The primary purpose of this book is to describe and learn from a unique, parent-led organizing campaign in New York City. The Community Collaborative to Improve District 9 schools (CC9), a parent-led consortium of six neighborhood-based agencies in the South Mid-Bronx, is unique for two reasons. First, having started as a small group of parents who discovered that their children’s elementary school reading achievement was among the lowest in the city, the collaborative grew until it attained the power to bring the reforms it demanded to scale: in 2005, New York City applied the reforms CC9 had sought to one hundred low-performing elementary schools. The CC9 campaign for lead teachers, as Anne Bastian notes in Making a Difference, is the most significant policy reform achieved by a parent-led collaborative in New York City in several generations. The effort illustrates how a community initiative shifted relationships of power between three major stakeholders: low-income parents, the United Federation of Teachers (UFT), and the Department of Education (DOE). Recent data developed by the Academy for Educational Development in fall 2006 suggest the reforms have contributed to improvements in student reading and test scores. CC9’s success demonstrates that parent-led initiatives are perhaps the best hope for promoting the increased investment and targeted reform necessary to improve student achievement.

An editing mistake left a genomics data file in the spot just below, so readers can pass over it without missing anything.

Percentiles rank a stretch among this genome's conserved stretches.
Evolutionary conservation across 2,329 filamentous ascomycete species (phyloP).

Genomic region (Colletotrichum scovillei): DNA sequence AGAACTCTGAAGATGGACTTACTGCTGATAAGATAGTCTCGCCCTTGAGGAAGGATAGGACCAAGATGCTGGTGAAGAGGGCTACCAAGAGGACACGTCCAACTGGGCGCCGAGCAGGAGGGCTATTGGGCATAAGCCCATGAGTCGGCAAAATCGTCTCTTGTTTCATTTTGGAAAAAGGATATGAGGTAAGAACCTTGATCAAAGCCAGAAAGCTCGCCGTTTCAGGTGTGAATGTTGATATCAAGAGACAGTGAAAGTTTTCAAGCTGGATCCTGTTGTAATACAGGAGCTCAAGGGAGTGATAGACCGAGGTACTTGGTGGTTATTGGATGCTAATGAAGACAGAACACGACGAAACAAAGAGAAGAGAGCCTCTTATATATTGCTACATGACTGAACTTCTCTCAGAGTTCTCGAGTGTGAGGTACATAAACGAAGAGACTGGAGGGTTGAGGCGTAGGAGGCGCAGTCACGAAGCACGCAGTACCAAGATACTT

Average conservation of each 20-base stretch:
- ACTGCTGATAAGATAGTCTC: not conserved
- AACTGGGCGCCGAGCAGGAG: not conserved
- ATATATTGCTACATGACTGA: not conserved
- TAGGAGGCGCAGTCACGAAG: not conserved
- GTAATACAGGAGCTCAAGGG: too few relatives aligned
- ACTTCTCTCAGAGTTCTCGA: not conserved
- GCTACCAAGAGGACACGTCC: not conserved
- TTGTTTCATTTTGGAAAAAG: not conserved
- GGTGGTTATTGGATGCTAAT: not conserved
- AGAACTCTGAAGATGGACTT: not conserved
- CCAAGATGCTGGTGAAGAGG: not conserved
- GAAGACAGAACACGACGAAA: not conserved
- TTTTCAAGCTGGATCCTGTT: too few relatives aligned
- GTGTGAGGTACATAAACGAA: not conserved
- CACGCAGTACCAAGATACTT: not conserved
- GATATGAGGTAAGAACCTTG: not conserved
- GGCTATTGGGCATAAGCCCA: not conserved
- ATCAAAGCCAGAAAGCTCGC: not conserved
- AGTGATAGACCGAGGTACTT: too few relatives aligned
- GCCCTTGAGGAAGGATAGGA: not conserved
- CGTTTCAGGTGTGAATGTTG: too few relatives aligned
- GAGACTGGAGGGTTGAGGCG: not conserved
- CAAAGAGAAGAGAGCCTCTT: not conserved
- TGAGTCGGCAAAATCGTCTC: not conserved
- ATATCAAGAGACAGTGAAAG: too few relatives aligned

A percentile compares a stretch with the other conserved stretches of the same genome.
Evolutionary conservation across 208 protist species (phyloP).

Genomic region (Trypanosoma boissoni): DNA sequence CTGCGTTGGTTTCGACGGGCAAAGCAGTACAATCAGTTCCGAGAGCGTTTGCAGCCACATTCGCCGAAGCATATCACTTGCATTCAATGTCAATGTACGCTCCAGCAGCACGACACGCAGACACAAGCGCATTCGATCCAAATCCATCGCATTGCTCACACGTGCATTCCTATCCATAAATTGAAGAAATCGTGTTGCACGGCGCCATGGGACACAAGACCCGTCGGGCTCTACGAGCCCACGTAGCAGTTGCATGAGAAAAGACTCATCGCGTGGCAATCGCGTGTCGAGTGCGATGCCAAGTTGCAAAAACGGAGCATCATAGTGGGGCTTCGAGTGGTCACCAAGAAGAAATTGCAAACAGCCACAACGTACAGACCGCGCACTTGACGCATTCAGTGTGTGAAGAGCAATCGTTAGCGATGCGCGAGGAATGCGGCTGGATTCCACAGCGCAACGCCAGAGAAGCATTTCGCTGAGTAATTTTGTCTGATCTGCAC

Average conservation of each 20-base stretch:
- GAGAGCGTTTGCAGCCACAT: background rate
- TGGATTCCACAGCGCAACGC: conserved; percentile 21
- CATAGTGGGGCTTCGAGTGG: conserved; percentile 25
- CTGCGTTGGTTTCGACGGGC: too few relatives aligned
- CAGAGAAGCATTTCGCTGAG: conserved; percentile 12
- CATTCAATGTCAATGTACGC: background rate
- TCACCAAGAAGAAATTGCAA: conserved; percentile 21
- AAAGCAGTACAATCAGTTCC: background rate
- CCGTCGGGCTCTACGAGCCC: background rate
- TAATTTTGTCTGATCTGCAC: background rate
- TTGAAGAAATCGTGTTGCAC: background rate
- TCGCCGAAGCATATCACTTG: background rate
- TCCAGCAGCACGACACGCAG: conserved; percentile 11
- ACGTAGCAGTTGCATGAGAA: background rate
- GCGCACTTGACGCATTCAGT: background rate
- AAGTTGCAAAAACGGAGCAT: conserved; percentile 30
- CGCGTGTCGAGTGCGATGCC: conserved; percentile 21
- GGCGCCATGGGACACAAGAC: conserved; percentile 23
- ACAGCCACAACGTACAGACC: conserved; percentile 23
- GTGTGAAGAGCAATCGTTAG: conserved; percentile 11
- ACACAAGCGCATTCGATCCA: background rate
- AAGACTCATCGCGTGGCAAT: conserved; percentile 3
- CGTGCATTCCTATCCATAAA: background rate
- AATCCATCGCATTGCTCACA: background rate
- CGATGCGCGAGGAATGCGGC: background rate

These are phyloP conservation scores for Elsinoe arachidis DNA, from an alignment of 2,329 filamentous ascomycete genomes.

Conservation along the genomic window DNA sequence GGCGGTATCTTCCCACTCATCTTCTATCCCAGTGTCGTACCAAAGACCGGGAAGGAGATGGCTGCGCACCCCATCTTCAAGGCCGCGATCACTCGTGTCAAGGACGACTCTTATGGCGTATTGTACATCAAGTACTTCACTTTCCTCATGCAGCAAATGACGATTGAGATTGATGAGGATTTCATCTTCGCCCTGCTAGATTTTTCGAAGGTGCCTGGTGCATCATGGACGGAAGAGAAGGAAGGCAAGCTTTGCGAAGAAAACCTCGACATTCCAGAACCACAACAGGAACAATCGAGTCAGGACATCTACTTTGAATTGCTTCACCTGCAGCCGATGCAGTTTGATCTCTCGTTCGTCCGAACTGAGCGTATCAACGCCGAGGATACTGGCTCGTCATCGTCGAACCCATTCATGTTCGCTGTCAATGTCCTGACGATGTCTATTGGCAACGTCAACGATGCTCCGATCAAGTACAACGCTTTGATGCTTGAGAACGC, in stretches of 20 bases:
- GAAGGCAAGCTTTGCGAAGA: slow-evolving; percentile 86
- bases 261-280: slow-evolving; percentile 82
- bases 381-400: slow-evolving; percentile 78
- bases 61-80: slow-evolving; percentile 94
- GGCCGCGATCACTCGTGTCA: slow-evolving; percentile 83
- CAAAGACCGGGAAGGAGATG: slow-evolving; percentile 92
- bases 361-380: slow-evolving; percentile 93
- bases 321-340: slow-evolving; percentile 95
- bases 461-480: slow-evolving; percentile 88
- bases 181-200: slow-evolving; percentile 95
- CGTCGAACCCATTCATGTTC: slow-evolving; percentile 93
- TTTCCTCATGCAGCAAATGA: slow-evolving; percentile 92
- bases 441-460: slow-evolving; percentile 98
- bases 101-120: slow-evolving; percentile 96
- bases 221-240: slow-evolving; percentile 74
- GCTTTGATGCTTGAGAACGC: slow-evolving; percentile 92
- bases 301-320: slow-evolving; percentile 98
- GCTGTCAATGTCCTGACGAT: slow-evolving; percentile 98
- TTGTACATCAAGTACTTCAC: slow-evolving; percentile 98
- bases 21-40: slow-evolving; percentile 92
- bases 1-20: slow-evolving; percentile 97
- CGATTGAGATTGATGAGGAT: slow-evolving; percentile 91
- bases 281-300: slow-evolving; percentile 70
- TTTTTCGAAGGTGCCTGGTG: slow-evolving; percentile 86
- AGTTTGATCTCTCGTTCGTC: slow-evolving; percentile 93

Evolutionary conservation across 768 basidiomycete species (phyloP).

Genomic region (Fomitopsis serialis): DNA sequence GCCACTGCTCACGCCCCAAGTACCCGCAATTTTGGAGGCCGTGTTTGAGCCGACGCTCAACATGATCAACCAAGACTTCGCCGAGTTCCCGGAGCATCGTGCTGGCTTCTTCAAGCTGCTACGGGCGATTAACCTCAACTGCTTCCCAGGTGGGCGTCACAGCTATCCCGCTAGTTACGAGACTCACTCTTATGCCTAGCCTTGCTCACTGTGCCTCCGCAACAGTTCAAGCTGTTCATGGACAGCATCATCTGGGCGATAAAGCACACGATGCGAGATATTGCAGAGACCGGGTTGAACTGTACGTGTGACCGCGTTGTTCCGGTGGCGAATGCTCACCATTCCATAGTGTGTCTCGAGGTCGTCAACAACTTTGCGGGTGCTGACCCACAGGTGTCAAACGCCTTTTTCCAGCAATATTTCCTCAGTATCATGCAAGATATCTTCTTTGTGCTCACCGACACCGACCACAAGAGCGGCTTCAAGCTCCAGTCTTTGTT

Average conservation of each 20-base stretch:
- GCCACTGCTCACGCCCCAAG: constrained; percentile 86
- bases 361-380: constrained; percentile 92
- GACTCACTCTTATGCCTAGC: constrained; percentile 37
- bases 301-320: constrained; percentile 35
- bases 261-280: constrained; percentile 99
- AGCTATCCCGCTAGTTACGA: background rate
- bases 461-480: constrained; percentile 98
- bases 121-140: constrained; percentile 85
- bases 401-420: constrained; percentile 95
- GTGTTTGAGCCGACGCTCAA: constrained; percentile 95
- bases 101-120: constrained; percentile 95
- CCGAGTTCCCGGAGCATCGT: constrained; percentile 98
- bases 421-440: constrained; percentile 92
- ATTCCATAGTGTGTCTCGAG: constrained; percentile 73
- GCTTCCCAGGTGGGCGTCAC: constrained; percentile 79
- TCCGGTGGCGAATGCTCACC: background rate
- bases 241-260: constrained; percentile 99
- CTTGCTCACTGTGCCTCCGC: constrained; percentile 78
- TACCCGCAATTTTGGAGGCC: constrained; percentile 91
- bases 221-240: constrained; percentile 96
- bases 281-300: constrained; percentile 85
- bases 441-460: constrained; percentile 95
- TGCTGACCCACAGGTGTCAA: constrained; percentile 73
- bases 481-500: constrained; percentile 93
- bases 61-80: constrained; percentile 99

More about Organizing for Educational Justice: follow the link for the book's table of contents and to find out what others are saying about the book.

Wednesday, September 15, 2010

The Accidental Journalist on MPR

Today on MPR's Midmorning, Laurie Hertzel, author of News to Me: Adventures of an Accidental Journalist, chatted with Marianne Combs about her earliest reporting experiences at the Duluth News-Tribune and why good journalism will never go away.

In case you missed Hertzel's book launch at The Loft Literary Center last week, here's footage of the event, which includes an introduction from author and longtime Star Tribune reporter Peg Meier.

Want to meet Hertzel in person? Find a list of her upcoming readings here.

Monday, September 13, 2010

Laurie Hertzel series, Part 3: When I Was ... starting out as a reporter.

When I Was ... is a monthlong series that appears on this blog on Mondays throughout September. The series, by Star Tribune books editor and author Laurie Hertzel, moves chronologically through Hertzel's early years and adventures in writing and while on assignment at the Duluth News-Tribune. You can find links to previous entries in the series at the bottom of this post.


Laurie Hertzel bought this silky blouse and suit when she first became a reporter. After about a week on the job, she learned that it wasn't exactly practical for all breaking-news assignments.

In those early years, when I was first a reporter, the newsroom was a vibrant and busy place. The old guard was retiring, and most of the new reporters were fresh out of college and eager to make their mark. There were way more reporters than editors, and so we had a lot of freedom. Editors would assign a story in rather vague terms (“I hear there’s a guy up the Shore who wants a traditional Viking funeral. Go talk to him.”) and we’d grab a set of car keys from the little wooden box that hung on the wall by the police scanner, and off we’d go, up the highway, out of town, into the great vast piney Northland.